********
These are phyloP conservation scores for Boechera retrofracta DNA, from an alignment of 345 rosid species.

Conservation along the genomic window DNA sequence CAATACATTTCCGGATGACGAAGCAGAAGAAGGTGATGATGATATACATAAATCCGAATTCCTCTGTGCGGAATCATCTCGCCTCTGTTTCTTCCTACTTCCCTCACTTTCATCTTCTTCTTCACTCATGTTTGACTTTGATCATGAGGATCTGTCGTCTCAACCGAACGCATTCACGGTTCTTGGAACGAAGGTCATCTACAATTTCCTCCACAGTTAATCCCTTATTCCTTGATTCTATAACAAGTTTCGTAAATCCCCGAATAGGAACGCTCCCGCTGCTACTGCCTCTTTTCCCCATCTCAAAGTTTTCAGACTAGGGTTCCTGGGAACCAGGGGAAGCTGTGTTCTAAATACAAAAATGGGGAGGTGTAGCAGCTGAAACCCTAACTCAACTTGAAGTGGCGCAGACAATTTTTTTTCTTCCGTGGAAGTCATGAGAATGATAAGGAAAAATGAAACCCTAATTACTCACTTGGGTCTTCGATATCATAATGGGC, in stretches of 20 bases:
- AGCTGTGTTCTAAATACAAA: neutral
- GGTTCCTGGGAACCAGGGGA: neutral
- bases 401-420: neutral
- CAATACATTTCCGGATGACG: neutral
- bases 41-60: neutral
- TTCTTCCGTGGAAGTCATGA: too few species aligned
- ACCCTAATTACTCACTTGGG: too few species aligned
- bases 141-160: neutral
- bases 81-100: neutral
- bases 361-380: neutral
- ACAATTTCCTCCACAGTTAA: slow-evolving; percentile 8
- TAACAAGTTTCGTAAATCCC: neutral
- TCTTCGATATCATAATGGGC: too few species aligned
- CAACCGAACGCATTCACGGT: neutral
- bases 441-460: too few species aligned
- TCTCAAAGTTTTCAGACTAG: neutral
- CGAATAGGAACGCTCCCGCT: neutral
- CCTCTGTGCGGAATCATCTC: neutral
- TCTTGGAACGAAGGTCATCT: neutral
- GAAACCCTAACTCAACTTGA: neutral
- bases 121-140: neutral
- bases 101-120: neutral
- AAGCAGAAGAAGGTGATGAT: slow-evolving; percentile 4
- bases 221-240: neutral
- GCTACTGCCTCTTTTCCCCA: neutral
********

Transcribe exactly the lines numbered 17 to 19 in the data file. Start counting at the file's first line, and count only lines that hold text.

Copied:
- bases 441-460: too few species aligned
- TCTCAAAGTTTTCAGACTAG: neutral
- CGAATAGGAACGCTCCCGCT: neutral